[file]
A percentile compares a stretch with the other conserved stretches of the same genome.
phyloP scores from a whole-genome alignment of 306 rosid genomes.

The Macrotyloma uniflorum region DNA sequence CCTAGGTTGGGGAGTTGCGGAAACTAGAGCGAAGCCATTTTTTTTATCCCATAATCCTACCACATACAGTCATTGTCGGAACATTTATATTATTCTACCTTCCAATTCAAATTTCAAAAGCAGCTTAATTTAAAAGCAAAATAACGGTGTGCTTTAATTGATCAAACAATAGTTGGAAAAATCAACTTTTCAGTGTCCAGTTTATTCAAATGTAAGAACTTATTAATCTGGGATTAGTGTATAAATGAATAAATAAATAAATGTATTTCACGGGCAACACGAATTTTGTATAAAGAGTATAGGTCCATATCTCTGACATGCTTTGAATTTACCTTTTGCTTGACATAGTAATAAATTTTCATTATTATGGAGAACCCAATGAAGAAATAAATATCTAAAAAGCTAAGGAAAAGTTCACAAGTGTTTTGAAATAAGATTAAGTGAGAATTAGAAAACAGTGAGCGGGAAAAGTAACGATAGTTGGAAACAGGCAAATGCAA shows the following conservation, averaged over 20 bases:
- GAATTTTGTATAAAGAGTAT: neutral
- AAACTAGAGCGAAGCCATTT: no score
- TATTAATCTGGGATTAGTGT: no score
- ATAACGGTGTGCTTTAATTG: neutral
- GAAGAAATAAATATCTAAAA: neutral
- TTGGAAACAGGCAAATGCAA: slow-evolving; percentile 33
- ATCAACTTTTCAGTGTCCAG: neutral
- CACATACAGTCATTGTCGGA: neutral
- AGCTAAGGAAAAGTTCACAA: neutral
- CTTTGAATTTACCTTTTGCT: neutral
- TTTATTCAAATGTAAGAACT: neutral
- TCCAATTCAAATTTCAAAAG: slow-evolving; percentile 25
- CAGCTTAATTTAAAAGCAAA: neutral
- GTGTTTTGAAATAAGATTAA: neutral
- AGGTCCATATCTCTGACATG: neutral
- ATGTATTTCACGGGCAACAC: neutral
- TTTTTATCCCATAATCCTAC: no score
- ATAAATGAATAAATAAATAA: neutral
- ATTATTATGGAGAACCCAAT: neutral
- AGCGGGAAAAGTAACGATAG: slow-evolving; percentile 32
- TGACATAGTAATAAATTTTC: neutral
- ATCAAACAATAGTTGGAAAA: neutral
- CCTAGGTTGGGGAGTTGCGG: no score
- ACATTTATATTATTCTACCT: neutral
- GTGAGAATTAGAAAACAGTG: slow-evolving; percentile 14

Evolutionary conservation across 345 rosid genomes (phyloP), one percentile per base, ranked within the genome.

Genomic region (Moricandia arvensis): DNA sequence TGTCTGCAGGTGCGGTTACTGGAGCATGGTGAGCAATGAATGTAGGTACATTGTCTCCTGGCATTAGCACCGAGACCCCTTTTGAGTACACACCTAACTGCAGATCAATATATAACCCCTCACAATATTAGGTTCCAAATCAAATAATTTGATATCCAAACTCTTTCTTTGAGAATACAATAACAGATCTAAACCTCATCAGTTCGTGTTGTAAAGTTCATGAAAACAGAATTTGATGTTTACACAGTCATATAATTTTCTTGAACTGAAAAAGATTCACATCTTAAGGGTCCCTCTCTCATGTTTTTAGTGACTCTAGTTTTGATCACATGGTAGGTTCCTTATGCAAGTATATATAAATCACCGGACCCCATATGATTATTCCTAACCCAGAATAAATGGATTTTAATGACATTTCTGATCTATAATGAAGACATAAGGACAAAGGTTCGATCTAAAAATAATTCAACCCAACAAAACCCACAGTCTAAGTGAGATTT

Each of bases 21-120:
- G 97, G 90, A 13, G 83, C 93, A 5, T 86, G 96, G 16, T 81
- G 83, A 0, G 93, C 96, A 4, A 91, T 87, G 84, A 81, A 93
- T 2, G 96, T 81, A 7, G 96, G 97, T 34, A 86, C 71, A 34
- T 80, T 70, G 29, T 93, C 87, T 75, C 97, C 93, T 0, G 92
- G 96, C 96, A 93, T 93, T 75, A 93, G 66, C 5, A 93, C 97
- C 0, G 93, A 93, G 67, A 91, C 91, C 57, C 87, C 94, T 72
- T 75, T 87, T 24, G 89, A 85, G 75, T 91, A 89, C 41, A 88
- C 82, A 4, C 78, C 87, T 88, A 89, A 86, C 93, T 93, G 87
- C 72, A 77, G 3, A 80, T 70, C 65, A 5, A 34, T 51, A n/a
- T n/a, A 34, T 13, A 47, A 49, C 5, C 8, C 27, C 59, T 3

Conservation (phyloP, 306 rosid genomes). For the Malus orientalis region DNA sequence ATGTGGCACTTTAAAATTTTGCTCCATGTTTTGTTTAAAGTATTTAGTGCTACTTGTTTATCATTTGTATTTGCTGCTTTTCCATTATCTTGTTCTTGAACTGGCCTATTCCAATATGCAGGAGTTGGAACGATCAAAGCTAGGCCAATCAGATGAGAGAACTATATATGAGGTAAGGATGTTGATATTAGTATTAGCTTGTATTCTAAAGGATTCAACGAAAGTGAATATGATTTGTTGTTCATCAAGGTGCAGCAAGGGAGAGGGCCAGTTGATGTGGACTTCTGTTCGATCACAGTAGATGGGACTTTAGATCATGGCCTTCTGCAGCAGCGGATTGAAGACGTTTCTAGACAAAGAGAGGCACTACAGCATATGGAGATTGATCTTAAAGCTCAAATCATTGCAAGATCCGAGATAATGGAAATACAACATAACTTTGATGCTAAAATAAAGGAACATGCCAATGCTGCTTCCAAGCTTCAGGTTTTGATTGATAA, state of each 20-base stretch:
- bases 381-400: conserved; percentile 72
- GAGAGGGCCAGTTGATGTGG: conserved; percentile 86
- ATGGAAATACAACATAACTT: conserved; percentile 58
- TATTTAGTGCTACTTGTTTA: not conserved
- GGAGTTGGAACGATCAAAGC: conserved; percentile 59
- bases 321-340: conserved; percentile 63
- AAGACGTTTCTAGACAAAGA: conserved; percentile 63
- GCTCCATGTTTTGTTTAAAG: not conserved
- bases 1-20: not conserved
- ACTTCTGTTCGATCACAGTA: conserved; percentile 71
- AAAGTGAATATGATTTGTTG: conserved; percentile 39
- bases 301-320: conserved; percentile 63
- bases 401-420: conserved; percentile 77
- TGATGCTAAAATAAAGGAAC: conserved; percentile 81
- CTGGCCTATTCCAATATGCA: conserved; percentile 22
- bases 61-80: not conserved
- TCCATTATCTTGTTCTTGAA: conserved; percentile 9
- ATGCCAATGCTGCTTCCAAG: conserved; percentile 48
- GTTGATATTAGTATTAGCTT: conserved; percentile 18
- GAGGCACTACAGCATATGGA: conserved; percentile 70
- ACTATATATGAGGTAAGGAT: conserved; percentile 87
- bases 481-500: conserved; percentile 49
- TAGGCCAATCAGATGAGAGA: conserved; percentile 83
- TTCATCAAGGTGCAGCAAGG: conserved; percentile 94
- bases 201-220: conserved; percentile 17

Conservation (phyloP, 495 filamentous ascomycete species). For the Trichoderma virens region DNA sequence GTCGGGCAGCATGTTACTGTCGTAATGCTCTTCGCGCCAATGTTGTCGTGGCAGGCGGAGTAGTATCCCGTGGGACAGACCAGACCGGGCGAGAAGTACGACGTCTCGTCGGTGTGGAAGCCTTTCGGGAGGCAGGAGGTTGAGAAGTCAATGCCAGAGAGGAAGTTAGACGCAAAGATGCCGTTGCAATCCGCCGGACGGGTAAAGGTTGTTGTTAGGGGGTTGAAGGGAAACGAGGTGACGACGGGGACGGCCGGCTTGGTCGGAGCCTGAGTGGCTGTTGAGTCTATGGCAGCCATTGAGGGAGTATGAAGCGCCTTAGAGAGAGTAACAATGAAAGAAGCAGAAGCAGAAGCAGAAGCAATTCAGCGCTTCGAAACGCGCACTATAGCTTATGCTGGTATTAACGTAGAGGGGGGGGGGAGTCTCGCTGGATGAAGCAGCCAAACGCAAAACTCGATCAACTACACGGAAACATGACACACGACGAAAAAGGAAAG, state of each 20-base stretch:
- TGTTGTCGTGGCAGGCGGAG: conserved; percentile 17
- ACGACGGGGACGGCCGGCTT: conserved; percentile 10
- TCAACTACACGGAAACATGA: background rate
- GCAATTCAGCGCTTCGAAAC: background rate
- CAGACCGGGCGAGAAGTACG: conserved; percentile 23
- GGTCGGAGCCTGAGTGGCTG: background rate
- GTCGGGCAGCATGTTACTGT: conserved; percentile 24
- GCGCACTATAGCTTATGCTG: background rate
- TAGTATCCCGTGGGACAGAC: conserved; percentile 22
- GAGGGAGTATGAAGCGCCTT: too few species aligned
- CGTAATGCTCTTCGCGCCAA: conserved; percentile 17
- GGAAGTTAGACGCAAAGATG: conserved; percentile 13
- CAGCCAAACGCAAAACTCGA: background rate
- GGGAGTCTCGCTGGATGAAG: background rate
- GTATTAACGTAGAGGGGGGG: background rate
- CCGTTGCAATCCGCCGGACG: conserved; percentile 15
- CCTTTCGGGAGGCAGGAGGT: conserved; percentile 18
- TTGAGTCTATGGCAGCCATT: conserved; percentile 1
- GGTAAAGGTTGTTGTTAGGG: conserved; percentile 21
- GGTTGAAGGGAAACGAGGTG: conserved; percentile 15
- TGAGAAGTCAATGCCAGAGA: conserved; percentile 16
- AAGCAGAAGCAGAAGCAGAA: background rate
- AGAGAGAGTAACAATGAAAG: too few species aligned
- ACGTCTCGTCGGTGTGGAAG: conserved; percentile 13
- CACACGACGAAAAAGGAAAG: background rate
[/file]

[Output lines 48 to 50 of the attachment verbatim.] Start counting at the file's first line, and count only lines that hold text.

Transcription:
- bases 321-340: conserved; percentile 63
- AAGACGTTTCTAGACAAAGA: conserved; percentile 63
- GCTCCATGTTTTGTTTAAAG: not conserved